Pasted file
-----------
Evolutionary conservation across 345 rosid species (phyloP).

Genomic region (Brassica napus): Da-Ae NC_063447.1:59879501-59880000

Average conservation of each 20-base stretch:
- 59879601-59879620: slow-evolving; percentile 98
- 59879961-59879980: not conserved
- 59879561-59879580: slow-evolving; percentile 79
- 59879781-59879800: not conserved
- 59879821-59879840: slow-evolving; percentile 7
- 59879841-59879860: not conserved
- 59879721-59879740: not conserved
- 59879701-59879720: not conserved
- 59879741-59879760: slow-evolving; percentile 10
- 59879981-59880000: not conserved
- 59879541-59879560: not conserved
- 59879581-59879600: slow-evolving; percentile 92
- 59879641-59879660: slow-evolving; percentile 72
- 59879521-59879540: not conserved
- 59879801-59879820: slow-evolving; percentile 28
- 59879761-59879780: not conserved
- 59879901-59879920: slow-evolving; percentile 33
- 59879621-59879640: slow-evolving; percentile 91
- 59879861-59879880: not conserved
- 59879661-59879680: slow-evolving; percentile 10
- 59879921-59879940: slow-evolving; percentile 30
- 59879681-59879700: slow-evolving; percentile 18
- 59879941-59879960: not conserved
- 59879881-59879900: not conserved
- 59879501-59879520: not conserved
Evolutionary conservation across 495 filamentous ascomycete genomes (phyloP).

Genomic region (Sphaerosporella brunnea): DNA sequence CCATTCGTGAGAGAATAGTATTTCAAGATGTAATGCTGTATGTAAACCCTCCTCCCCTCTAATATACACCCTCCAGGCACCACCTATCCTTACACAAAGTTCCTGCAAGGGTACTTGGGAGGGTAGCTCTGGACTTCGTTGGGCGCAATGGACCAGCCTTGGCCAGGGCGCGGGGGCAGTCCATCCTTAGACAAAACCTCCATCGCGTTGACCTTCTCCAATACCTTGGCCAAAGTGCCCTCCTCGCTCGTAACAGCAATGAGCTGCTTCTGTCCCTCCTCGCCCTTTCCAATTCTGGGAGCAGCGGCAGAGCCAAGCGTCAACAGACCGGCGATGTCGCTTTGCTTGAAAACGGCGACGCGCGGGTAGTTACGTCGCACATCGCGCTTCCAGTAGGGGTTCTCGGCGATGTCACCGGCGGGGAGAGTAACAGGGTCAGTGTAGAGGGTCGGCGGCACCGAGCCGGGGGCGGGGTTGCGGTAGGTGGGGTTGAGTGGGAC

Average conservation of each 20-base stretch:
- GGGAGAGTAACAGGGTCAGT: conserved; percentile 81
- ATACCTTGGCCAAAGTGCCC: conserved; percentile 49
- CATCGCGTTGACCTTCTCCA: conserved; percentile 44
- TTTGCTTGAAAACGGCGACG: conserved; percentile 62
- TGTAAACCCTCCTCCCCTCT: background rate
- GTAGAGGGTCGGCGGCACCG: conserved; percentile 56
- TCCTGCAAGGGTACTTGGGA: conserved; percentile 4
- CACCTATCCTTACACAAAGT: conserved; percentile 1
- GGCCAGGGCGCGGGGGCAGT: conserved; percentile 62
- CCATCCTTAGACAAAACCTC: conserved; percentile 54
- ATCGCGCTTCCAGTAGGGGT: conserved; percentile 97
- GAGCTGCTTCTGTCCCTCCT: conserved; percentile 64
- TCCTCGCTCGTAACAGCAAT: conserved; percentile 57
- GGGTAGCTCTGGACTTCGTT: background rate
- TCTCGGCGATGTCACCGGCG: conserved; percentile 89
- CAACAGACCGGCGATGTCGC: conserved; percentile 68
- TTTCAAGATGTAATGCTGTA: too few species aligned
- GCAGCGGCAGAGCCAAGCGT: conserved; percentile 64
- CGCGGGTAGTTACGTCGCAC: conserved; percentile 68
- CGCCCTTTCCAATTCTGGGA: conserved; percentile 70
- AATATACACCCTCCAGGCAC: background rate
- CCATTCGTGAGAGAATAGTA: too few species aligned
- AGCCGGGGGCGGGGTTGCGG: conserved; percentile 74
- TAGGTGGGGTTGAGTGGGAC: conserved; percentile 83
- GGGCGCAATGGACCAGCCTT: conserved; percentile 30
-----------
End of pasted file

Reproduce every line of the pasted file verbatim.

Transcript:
Evolutionary conservation across 345 rosid species (phyloP).

Genomic region (Brassica napus): Da-Ae NC_063447.1:59879501-59880000

Average conservation of each 20-base stretch:
- 59879601-59879620: slow-evolving; percentile 98
- 59879961-59879980: not conserved
- 59879561-59879580: slow-evolving; percentile 79
- 59879781-59879800: not conserved
- 59879821-59879840: slow-evolving; percentile 7
- 59879841-59879860: not conserved
- 59879721-59879740: not conserved
- 59879701-59879720: not conserved
- 59879741-59879760: slow-evolving; percentile 10
- 59879981-59880000: not conserved
- 59879541-59879560: not conserved
- 59879581-59879600: slow-evolving; percentile 92
- 59879641-59879660: slow-evolving; percentile 72
- 59879521-59879540: not conserved
- 59879801-59879820: slow-evolving; percentile 28
- 59879761-59879780: not conserved
- 59879901-59879920: slow-evolving; percentile 33
- 59879621-59879640: slow-evolving; percentile 91
- 59879861-59879880: not conserved
- 59879661-59879680: slow-evolving; percentile 10
- 59879921-59879940: slow-evolving; percentile 30
- 59879681-59879700: slow-evolving; percentile 18
- 59879941-59879960: not conserved
- 59879881-59879900: not conserved
- 59879501-59879520: not conserved
Evolutionary conservation across 495 filamentous ascomycete genomes (phyloP).

Genomic region (Sphaerosporella brunnea): DNA sequence CCATTCGTGAGAGAATAGTATTTCAAGATGTAATGCTGTATGTAAACCCTCCTCCCCTCTAATATACACCCTCCAGGCACCACCTATCCTTACACAAAGTTCCTGCAAGGGTACTTGGGAGGGTAGCTCTGGACTTCGTTGGGCGCAATGGACCAGCCTTGGCCAGGGCGCGGGGGCAGTCCATCCTTAGACAAAACCTCCATCGCGTTGACCTTCTCCAATACCTTGGCCAAAGTGCCCTCCTCGCTCGTAACAGCAATGAGCTGCTTCTGTCCCTCCTCGCCCTTTCCAATTCTGGGAGCAGCGGCAGAGCCAAGCGTCAACAGACCGGCGATGTCGCTTTGCTTGAAAACGGCGACGCGCGGGTAGTTACGTCGCACATCGCGCTTCCAGTAGGGGTTCTCGGCGATGTCACCGGCGGGGAGAGTAACAGGGTCAGTGTAGAGGGTCGGCGGCACCGAGCCGGGGGCGGGGTTGCGGTAGGTGGGGTTGAGTGGGAC

Average conservation of each 20-base stretch:
- GGGAGAGTAACAGGGTCAGT: conserved; percentile 81
- ATACCTTGGCCAAAGTGCCC: conserved; percentile 49
- CATCGCGTTGACCTTCTCCA: conserved; percentile 44
- TTTGCTTGAAAACGGCGACG: conserved; percentile 62
- TGTAAACCCTCCTCCCCTCT: background rate
- GTAGAGGGTCGGCGGCACCG: conserved; percentile 56
- TCCTGCAAGGGTACTTGGGA: conserved; percentile 4
- CACCTATCCTTACACAAAGT: conserved; percentile 1
- GGCCAGGGCGCGGGGGCAGT: conserved; percentile 62
- CCATCCTTAGACAAAACCTC: conserved; percentile 54
- ATCGCGCTTCCAGTAGGGGT: conserved; percentile 97
- GAGCTGCTTCTGTCCCTCCT: conserved; percentile 64
- TCCTCGCTCGTAACAGCAAT: conserved; percentile 57
- GGGTAGCTCTGGACTTCGTT: background rate
- TCTCGGCGATGTCACCGGCG: conserved; percentile 89
- CAACAGACCGGCGATGTCGC: conserved; percentile 68
- TTTCAAGATGTAATGCTGTA: too few species aligned
- GCAGCGGCAGAGCCAAGCGT: conserved; percentile 64
- CGCGGGTAGTTACGTCGCAC: conserved; percentile 68
- CGCCCTTTCCAATTCTGGGA: conserved; percentile 70
- AATATACACCCTCCAGGCAC: background rate
- CCATTCGTGAGAGAATAGTA: too few species aligned
- AGCCGGGGGCGGGGTTGCGG: conserved; percentile 74
- TAGGTGGGGTTGAGTGGGAC: conserved; percentile 83
- GGGCGCAATGGACCAGCCTT: conserved; percentile 30